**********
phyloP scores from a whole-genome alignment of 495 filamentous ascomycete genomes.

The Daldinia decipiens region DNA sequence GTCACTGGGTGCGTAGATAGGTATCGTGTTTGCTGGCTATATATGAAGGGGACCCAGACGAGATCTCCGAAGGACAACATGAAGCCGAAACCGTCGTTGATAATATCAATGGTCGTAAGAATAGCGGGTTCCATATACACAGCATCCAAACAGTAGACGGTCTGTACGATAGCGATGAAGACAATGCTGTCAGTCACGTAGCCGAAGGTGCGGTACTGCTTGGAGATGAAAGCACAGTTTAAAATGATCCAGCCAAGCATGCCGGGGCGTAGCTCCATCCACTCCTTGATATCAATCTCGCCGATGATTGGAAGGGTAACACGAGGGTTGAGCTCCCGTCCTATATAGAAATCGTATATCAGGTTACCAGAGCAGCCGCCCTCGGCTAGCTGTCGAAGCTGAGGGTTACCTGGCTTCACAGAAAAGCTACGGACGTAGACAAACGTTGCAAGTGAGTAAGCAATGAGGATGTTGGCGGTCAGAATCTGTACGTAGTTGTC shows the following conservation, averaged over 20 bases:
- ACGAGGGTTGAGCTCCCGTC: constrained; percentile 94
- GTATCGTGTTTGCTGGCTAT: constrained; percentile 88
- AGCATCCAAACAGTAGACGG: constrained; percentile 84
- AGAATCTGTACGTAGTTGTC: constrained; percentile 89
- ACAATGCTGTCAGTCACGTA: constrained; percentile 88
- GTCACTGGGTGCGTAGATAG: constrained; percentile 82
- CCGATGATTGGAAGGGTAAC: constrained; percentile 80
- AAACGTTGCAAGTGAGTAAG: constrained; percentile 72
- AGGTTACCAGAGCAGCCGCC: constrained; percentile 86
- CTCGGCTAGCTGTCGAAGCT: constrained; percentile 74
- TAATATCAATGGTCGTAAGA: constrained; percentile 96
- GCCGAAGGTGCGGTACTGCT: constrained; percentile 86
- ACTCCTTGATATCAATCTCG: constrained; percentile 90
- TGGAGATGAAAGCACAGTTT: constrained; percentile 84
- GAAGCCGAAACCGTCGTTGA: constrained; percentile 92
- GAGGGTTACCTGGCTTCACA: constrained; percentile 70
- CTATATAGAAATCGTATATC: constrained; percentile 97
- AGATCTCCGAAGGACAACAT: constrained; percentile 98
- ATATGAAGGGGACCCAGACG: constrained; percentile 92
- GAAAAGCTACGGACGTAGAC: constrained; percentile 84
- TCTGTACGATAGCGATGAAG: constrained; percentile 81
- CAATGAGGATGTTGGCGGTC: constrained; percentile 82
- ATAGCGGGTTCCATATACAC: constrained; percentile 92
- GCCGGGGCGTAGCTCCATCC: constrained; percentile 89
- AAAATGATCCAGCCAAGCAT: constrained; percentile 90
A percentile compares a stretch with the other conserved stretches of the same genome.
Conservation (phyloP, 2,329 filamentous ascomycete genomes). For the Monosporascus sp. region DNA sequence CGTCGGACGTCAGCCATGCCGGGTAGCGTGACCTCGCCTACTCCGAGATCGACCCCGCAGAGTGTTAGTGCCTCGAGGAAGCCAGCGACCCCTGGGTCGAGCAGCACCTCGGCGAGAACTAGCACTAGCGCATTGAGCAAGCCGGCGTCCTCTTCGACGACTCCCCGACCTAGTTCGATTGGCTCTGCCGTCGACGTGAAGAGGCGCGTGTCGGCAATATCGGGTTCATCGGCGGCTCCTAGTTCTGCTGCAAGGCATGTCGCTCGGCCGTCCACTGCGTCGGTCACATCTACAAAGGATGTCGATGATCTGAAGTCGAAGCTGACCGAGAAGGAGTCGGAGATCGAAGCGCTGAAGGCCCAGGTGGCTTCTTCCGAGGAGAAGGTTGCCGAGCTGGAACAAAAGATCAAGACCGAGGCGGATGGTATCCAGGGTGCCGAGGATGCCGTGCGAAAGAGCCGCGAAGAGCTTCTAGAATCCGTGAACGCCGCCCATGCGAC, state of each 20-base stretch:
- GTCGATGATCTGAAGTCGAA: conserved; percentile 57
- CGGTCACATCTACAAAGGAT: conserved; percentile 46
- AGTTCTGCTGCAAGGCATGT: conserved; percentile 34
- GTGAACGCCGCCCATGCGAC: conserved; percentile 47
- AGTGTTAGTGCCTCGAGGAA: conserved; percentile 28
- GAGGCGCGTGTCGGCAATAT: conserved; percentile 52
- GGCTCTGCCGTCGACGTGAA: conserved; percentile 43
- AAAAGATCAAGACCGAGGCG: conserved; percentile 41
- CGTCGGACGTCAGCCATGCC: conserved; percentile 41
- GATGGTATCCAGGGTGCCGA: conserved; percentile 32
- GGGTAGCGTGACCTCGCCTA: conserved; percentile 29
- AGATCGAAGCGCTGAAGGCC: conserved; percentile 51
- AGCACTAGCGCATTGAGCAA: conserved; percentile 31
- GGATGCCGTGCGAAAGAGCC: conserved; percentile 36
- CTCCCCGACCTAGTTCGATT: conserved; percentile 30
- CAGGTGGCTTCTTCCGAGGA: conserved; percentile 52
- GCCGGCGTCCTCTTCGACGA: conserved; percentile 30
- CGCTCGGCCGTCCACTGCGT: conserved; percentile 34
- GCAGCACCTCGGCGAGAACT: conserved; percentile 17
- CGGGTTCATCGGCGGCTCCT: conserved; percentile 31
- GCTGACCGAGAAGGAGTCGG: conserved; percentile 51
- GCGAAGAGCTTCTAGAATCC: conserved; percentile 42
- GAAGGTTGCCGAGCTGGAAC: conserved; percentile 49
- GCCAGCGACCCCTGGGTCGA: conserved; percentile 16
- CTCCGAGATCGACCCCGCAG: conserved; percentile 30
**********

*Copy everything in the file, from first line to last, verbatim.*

phyloP scores from a whole-genome alignment of 495 filamentous ascomycete genomes.

The Daldinia decipiens region DNA sequence GTCACTGGGTGCGTAGATAGGTATCGTGTTTGCTGGCTATATATGAAGGGGACCCAGACGAGATCTCCGAAGGACAACATGAAGCCGAAACCGTCGTTGATAATATCAATGGTCGTAAGAATAGCGGGTTCCATATACACAGCATCCAAACAGTAGACGGTCTGTACGATAGCGATGAAGACAATGCTGTCAGTCACGTAGCCGAAGGTGCGGTACTGCTTGGAGATGAAAGCACAGTTTAAAATGATCCAGCCAAGCATGCCGGGGCGTAGCTCCATCCACTCCTTGATATCAATCTCGCCGATGATTGGAAGGGTAACACGAGGGTTGAGCTCCCGTCCTATATAGAAATCGTATATCAGGTTACCAGAGCAGCCGCCCTCGGCTAGCTGTCGAAGCTGAGGGTTACCTGGCTTCACAGAAAAGCTACGGACGTAGACAAACGTTGCAAGTGAGTAAGCAATGAGGATGTTGGCGGTCAGAATCTGTACGTAGTTGTC shows the following conservation, averaged over 20 bases:
- ACGAGGGTTGAGCTCCCGTC: constrained; percentile 94
- GTATCGTGTTTGCTGGCTAT: constrained; percentile 88
- AGCATCCAAACAGTAGACGG: constrained; percentile 84
- AGAATCTGTACGTAGTTGTC: constrained; percentile 89
- ACAATGCTGTCAGTCACGTA: constrained; percentile 88
- GTCACTGGGTGCGTAGATAG: constrained; percentile 82
- CCGATGATTGGAAGGGTAAC: constrained; percentile 80
- AAACGTTGCAAGTGAGTAAG: constrained; percentile 72
- AGGTTACCAGAGCAGCCGCC: constrained; percentile 86
- CTCGGCTAGCTGTCGAAGCT: constrained; percentile 74
- TAATATCAATGGTCGTAAGA: constrained; percentile 96
- GCCGAAGGTGCGGTACTGCT: constrained; percentile 86
- ACTCCTTGATATCAATCTCG: constrained; percentile 90
- TGGAGATGAAAGCACAGTTT: constrained; percentile 84
- GAAGCCGAAACCGTCGTTGA: constrained; percentile 92
- GAGGGTTACCTGGCTTCACA: constrained; percentile 70
- CTATATAGAAATCGTATATC: constrained; percentile 97
- AGATCTCCGAAGGACAACAT: constrained; percentile 98
- ATATGAAGGGGACCCAGACG: constrained; percentile 92
- GAAAAGCTACGGACGTAGAC: constrained; percentile 84
- TCTGTACGATAGCGATGAAG: constrained; percentile 81
- CAATGAGGATGTTGGCGGTC: constrained; percentile 82
- ATAGCGGGTTCCATATACAC: constrained; percentile 92
- GCCGGGGCGTAGCTCCATCC: constrained; percentile 89
- AAAATGATCCAGCCAAGCAT: constrained; percentile 90
A percentile compares a stretch with the other conserved stretches of the same genome.
Conservation (phyloP, 2,329 filamentous ascomycete genomes). For the Monosporascus sp. region DNA sequence CGTCGGACGTCAGCCATGCCGGGTAGCGTGACCTCGCCTACTCCGAGATCGACCCCGCAGAGTGTTAGTGCCTCGAGGAAGCCAGCGACCCCTGGGTCGAGCAGCACCTCGGCGAGAACTAGCACTAGCGCATTGAGCAAGCCGGCGTCCTCTTCGACGACTCCCCGACCTAGTTCGATTGGCTCTGCCGTCGACGTGAAGAGGCGCGTGTCGGCAATATCGGGTTCATCGGCGGCTCCTAGTTCTGCTGCAAGGCATGTCGCTCGGCCGTCCACTGCGTCGGTCACATCTACAAAGGATGTCGATGATCTGAAGTCGAAGCTGACCGAGAAGGAGTCGGAGATCGAAGCGCTGAAGGCCCAGGTGGCTTCTTCCGAGGAGAAGGTTGCCGAGCTGGAACAAAAGATCAAGACCGAGGCGGATGGTATCCAGGGTGCCGAGGATGCCGTGCGAAAGAGCCGCGAAGAGCTTCTAGAATCCGTGAACGCCGCCCATGCGAC, state of each 20-base stretch:
- GTCGATGATCTGAAGTCGAA: conserved; percentile 57
- CGGTCACATCTACAAAGGAT: conserved; percentile 46
- AGTTCTGCTGCAAGGCATGT: conserved; percentile 34
- GTGAACGCCGCCCATGCGAC: conserved; percentile 47
- AGTGTTAGTGCCTCGAGGAA: conserved; percentile 28
- GAGGCGCGTGTCGGCAATAT: conserved; percentile 52
- GGCTCTGCCGTCGACGTGAA: conserved; percentile 43
- AAAAGATCAAGACCGAGGCG: conserved; percentile 41
- CGTCGGACGTCAGCCATGCC: conserved; percentile 41
- GATGGTATCCAGGGTGCCGA: conserved; percentile 32
- GGGTAGCGTGACCTCGCCTA: conserved; percentile 29
- AGATCGAAGCGCTGAAGGCC: conserved; percentile 51
- AGCACTAGCGCATTGAGCAA: conserved; percentile 31
- GGATGCCGTGCGAAAGAGCC: conserved; percentile 36
- CTCCCCGACCTAGTTCGATT: conserved; percentile 30
- CAGGTGGCTTCTTCCGAGGA: conserved; percentile 52
- GCCGGCGTCCTCTTCGACGA: conserved; percentile 30
- CGCTCGGCCGTCCACTGCGT: conserved; percentile 34
- GCAGCACCTCGGCGAGAACT: conserved; percentile 17
- CGGGTTCATCGGCGGCTCCT: conserved; percentile 31
- GCTGACCGAGAAGGAGTCGG: conserved; percentile 51
- GCGAAGAGCTTCTAGAATCC: conserved; percentile 42
- GAAGGTTGCCGAGCTGGAAC: conserved; percentile 49
- GCCAGCGACCCCTGGGTCGA: conserved; percentile 16
- CTCCGAGATCGACCCCGCAG: conserved; percentile 30